If you were to put together the harmonies of the best ‘50s R&B groups and mix them with The Four Freshmen and The Hi-Los, the result would be the Skyliners, an unbelievably perfect blend of voices emanating from five white Pittsburgh teenagers. The group was formed of members from their different local groups, the Crescents, the Montereys, and the El Rios. In 1958, the Crescents attended St. George’s Catholic School in the Allentown area of Pittsburgh’s South Hills. Former vocalist (the Marquees, studio singers) Joe Rock, now a promo man heard the group and took note of the promising 13-year-old Wally Lester on tenor (although the group as a whole wasn’t completely together). Sometime later, Rock attended a local record hop hosted by Al “Nickles” Noble of KTV’s “Jukebox.” He saw an a cappella group called the Monterey’s and flipped over the 14-year-old bass singer, promptly drafting him for the Crescents. The kid’s name was Jimmy Beaumont, and as good as he was on bass, when he sang in tenor voice he floored everyone; he immediately became the Crescents’ new lead singer.
Around this time, the Crescents heard about a young South Hills High School guitarist. Jackie Taylor’s Hank Ballard guitar style was warmly received, and he too joined the group.
After doing a demo tape of a few originals along with “Sympathy” (THE CADILLACS) and “Please Don’t Tease” (THE SPANIELS), Rock sent the tape to ABC Paramount. The company eventually offered them a contract. In the interim they auditioned for Atlantic’s Jerry Wexler, Jerry Leiber, and Mike Stoller, who also wanted the teenage group; Leiber and Stoller even volunteered to write for them. But somehow both deals were blown.
At Rock’s request, a promotion man from Specialty Records came to Pittsburgh to hear the group, but half of the demoralized Crescents decided to go joy riding rather than meet with him. The three who showed up were Jimmy, Wally, and Jackie. Jimmy was so upset about the missed opportunity he sought out another local quartet that included Janet Vogel (top tenor), Joe VerScharen (baritone), and Richie Atkins (bass), and asked the three if they’d like to join the Crescents. Janet and Joe jumped at the offer and Richie declined. The group had everything but a bass until Jimmy realized their rockin’ guitar player Jackie had a voice that could cover a range from bass to falsetto.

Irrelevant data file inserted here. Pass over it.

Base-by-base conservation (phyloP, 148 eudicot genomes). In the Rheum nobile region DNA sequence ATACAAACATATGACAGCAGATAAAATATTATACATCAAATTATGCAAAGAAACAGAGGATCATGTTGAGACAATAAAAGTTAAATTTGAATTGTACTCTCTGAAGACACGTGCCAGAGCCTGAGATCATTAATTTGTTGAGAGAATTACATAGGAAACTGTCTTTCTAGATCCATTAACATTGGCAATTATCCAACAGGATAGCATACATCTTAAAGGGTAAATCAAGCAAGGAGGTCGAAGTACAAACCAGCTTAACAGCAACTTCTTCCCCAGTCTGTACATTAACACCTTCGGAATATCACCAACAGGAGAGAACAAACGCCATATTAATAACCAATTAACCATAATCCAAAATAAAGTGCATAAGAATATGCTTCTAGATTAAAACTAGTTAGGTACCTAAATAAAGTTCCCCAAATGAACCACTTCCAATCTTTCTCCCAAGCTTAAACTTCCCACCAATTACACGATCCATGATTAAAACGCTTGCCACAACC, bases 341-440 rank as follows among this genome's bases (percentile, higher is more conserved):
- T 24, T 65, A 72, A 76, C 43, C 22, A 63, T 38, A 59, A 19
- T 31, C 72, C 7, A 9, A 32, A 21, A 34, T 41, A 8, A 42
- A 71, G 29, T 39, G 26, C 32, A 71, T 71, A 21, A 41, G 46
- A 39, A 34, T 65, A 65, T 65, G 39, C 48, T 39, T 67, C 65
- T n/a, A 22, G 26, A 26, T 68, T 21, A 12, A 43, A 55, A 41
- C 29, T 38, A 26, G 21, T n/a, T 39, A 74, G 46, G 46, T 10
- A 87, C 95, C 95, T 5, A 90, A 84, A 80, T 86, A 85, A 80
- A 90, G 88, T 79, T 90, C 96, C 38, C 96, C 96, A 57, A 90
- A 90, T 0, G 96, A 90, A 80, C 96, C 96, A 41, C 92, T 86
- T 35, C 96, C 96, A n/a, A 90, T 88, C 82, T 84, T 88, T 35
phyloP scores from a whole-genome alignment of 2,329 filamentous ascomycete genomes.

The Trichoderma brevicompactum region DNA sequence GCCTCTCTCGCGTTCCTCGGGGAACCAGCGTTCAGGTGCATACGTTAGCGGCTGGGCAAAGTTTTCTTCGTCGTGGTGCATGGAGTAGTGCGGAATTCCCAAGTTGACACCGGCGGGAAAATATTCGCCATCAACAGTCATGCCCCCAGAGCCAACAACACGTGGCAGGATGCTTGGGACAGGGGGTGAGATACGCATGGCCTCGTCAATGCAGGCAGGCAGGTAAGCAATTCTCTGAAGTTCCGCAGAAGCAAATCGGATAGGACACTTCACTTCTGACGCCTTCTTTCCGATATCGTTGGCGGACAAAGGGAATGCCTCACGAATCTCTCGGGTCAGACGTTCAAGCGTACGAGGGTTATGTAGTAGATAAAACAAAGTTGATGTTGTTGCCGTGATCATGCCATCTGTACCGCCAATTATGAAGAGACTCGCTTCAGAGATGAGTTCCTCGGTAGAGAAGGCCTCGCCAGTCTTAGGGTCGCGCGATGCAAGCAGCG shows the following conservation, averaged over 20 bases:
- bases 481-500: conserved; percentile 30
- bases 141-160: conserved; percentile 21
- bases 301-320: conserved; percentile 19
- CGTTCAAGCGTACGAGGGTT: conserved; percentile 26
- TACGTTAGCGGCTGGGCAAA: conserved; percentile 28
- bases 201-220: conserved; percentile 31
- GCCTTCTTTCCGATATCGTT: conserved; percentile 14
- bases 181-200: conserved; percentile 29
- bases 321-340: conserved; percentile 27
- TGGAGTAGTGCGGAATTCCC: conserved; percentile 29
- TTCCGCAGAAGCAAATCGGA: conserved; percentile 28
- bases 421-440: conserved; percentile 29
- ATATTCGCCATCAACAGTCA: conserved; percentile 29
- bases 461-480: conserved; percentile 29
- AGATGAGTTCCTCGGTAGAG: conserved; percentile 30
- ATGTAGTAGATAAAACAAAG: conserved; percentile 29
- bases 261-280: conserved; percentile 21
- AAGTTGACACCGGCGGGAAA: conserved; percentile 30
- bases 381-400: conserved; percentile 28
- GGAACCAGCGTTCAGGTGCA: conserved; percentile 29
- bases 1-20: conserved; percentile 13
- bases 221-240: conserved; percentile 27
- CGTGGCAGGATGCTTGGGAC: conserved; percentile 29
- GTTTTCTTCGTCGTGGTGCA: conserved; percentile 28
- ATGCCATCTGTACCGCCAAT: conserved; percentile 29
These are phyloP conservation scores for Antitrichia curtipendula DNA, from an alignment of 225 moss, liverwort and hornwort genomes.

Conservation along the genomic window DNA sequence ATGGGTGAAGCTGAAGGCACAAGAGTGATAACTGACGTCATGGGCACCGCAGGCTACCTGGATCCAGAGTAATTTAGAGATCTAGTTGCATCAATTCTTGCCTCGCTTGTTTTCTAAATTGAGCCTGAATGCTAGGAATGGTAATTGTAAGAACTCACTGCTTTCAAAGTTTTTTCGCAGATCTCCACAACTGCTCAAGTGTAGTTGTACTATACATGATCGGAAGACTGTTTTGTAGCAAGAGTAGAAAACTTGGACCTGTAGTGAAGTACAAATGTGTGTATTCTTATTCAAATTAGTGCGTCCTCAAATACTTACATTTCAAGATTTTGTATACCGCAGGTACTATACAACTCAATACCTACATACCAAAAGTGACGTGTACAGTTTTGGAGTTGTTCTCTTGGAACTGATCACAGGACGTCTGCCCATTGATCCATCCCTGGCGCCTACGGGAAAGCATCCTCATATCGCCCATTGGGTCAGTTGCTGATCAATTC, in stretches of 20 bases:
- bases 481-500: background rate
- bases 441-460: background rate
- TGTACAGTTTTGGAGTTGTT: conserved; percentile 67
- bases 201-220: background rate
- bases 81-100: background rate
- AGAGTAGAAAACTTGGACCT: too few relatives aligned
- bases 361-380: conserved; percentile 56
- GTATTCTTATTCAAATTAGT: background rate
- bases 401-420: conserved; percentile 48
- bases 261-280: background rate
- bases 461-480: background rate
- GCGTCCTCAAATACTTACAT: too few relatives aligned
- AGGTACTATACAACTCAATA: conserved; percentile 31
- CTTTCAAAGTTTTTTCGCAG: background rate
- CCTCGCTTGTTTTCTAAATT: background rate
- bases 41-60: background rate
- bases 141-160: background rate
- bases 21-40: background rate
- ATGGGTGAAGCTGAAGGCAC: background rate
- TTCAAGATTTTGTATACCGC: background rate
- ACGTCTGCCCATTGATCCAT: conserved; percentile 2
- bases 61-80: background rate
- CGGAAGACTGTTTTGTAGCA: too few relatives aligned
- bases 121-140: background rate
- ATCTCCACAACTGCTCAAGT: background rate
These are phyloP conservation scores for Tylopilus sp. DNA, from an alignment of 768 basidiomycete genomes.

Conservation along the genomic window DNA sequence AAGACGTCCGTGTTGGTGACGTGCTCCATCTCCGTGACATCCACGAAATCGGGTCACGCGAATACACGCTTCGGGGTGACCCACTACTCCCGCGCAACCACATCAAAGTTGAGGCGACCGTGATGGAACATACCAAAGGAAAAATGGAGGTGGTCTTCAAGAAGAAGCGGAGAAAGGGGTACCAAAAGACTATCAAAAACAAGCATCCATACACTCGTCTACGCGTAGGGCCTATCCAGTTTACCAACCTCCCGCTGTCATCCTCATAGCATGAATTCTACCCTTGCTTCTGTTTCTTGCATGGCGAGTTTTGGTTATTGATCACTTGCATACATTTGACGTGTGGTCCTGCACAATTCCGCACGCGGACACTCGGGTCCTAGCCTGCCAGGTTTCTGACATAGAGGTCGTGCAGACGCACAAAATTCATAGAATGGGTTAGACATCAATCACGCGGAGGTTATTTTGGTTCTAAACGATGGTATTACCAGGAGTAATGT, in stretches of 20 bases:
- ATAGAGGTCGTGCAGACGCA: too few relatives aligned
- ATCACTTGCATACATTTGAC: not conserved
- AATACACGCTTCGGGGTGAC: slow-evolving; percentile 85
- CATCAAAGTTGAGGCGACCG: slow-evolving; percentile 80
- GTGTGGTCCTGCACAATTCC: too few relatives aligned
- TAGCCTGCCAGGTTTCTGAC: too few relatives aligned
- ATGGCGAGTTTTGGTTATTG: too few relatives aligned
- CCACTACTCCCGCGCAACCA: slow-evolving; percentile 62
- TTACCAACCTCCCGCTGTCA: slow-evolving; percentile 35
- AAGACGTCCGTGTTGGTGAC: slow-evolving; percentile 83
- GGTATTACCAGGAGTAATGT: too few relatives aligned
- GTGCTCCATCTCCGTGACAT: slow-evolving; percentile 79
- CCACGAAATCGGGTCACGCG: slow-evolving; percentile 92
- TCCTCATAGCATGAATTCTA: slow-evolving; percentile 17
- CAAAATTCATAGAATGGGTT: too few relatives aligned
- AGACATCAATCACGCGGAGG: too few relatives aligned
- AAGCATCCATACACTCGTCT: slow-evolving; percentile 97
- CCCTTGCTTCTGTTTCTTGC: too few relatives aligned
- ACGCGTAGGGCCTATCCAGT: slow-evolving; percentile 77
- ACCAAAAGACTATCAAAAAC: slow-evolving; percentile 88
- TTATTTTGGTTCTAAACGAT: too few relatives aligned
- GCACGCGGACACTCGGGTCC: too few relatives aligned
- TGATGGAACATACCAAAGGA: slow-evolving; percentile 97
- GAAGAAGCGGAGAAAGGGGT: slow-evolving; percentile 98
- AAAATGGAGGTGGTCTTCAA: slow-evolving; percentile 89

In mid-1958 the Crescents were now Jimmy Beaumont (17, lead), Janet Vogel (16, top tenor), Wally Lester (16, tenor), Joe VerScharen (17, baritone), and Jackie Taylor (17, bass).
Joe Rock, while sitting in his car between stoplights, wrote a lyric titles “Since I Don’t Have You” about the girl who had just left him. Jimmy wrote the music the next night. Someone brought in a tape recorder and a rough a cappella demo was done. Janet, thinking the tape had been turned off, kept riffing at the end, weaving up to an incredible high C finale.
It was this tape that Rock sent to 13 established labels, including Chess, ABC, Imperial, and RCA. All 13 came back with rejection notes. One said the song was negative and should have been “Since I Have You.” Another wrote, “A song with 13 ‘yous’ at the end will never sell!” Undaunted, the group thumbed through the phone book and came up with Calico Records, which was owned by Lou Caposi and Bill Lawrence and had Lenny Martin as A&R head and arranger. The Crescents, who were influenced by the Cadillac’s, the Spaniels, THE EL DORADOS, the Four Freshman, and the Hi-Los, practiced their hearts our and on November 3, 1958 Dodge, sped off, and promptly became involved in a head-on collision. Miraculously, no one was hurt and they arrived in time to audition. After singing ”Since I Don’t Have You” and “One Night, One Night,” Martin said, “Hold it, no need to go any further. That’s my group.”
“Since I Don’t Have You” was recorded on December 3, 1958, at Capitol Studios in New York. 18 musicians were used, an awesome number for a teen vocal group at the time and the first time a full orchestra had been used with a rock group. When the test pressing came back there was no group name on the label, which prompted Rock and the Crescents to think about a new permanent moniker. They came up with the title of an old Charlie Barnett 1945 hit (#19), “Skyliner.”
“Since I Don’t Have You” was released the day after Christmas 1958. The record was soon number one in Pittsburgh, and Dick Clark invited the Skyliners to appear on his February 13th “American Bandstand” show (after their performance he announced the song was an old standard a tribute to the songwriting of Rock and Beaumont). Within three days of the Dick Clark performance “Since” had charted on Billboard’s Top 100 and had sold 100,000 records. Beaumont and company’s debut single did better R&B (#3) then Pop (#12), and the group began to perform on the chitlin circuit, including the Apollo on eight occasions. In the early days stunned silence usually greeted them until they began singing and converting black audiences to instant fans. The Skyliners became the first white group ever to tope the R&B charts (“Since” went to number one in Cashbox).